Time Waits For No One: Student Athletes
If there are athletes in your family, as parents you're concerned about injury.
According to Dr. Ameer Kaboor, physicals are a critical concern for young athletes.
Playing on a community or school sports team is a great way for teens to stay in shape and learn teamwork. That's probably why more than 38 million American children and teenagers play at least one sport.
There is however, a syndrome that parents of young athletes should be aware about: Sudden Cardiac Death. Sudden Cardiac Death kills an estimated 100 to 1,000 children in the U.S. every year. Children playing sports are especially at risk.
To avoid getting hurt or sick on the field, court, and track, teens need to be prepared. Preparation starts with seeing a health care provider and getting a sports physical to make sure their bodies are ready for the season ahead. Any family history or past medical history may require further attention.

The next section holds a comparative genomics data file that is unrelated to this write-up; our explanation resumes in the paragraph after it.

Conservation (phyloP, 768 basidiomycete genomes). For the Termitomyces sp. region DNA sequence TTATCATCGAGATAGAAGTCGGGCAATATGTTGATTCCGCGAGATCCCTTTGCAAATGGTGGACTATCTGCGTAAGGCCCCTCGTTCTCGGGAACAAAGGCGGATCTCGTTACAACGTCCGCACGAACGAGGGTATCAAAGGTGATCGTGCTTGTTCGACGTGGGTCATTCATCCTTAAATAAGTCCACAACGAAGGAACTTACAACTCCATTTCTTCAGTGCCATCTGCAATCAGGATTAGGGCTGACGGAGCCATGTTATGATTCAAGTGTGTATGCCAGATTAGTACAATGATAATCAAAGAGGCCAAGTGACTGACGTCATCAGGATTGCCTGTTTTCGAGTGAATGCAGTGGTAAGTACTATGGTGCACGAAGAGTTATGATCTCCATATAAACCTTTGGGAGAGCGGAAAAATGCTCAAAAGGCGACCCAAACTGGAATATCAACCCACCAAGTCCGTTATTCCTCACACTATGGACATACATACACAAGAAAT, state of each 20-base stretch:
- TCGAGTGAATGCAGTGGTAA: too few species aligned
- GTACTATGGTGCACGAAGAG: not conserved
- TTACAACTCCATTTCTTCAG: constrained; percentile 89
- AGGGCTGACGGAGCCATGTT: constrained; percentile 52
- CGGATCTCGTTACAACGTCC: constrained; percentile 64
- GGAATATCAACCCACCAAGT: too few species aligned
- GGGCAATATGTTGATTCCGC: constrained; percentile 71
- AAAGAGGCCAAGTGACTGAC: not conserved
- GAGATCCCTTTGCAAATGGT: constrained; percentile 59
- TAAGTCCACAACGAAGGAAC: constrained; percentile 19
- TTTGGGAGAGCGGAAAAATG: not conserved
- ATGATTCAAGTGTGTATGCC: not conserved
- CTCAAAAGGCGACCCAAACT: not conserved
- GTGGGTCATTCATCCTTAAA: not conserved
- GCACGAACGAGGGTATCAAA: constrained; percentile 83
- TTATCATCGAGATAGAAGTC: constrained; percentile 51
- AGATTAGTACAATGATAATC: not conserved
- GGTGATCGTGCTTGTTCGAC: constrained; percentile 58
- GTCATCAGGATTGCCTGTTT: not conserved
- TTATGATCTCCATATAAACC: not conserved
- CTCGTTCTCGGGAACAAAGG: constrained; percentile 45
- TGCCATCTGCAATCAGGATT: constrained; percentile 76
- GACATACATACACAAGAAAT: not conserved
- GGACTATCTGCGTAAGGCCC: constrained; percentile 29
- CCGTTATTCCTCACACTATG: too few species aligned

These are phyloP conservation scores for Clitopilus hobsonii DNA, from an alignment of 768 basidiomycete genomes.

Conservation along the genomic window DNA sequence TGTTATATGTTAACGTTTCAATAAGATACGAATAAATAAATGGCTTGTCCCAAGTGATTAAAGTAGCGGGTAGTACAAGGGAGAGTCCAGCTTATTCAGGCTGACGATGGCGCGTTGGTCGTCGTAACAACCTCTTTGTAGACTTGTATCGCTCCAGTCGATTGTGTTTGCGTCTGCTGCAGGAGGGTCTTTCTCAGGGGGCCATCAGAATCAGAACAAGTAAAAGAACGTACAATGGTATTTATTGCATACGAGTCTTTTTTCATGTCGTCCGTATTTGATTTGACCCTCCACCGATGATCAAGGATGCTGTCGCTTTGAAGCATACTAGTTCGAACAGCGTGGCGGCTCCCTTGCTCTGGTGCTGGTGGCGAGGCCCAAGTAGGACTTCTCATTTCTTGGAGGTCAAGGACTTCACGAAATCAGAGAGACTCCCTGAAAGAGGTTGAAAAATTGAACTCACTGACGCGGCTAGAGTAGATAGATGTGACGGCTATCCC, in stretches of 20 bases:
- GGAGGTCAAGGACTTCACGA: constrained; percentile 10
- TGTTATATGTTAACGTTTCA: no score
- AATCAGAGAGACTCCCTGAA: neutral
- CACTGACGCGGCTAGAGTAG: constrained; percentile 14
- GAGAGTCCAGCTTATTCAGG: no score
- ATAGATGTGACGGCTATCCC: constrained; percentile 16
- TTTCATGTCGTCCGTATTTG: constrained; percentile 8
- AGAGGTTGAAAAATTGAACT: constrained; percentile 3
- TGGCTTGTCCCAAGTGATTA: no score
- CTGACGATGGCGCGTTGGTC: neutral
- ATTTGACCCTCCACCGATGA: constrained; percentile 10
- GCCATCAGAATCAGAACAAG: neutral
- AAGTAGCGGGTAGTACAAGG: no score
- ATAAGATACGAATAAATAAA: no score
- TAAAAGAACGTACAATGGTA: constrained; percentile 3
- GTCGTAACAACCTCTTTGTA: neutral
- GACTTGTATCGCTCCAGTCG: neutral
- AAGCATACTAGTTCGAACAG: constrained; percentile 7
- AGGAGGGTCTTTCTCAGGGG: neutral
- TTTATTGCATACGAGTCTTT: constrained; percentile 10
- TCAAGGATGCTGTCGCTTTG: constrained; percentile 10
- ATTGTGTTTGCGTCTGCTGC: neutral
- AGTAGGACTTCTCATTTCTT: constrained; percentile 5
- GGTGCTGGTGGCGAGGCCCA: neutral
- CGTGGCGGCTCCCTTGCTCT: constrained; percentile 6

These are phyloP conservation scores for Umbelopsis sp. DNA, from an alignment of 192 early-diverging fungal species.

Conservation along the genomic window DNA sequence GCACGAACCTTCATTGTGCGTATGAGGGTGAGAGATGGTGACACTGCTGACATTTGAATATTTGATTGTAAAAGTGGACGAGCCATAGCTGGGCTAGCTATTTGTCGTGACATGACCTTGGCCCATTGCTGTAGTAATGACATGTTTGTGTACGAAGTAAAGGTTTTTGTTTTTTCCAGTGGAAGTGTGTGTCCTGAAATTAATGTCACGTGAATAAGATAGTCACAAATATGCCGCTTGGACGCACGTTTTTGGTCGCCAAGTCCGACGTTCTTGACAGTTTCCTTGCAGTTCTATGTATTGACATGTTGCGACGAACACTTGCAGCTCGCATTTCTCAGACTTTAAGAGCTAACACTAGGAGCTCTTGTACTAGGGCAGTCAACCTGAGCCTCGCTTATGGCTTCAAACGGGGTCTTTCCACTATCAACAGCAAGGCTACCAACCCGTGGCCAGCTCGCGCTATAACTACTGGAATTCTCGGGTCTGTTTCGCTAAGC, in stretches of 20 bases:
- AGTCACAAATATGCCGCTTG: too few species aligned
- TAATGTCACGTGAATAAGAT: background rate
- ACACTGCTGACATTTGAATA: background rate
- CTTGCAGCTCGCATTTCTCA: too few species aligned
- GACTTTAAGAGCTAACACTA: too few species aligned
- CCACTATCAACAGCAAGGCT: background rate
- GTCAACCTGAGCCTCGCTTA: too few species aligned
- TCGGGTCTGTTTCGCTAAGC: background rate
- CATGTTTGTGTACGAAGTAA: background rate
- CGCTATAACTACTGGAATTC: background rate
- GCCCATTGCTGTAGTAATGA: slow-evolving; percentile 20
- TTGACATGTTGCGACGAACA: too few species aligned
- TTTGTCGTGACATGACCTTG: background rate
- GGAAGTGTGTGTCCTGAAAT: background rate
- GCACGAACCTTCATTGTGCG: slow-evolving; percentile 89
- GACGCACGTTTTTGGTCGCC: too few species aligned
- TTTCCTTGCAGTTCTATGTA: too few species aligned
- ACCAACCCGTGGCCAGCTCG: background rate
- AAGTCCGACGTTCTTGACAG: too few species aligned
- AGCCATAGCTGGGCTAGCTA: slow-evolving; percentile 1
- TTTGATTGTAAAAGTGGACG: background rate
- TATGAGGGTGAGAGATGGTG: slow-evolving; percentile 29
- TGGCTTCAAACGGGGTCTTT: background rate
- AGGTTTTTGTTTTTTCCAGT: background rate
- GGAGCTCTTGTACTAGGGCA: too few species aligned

What is a sports physical? During the sports physical, the health care provider looks for any diseases or injuries that could make it unsafe to participate in sports and reviews the family's medical history to ensure additional tests are performed if necessary.
Young athletes can receive a sports physical through their pediatrician or family physician. Both are fully qualified to do the appropriate screening.
Sports physicals should be done six to eight weeks before a sports season starts.
It's important for families to get their young athlete in for testing, because no matter what your age, time waits for no one.
Story Credit: http://www.wtol.com/story/36140263/time-waits-for-no-one-student-athletes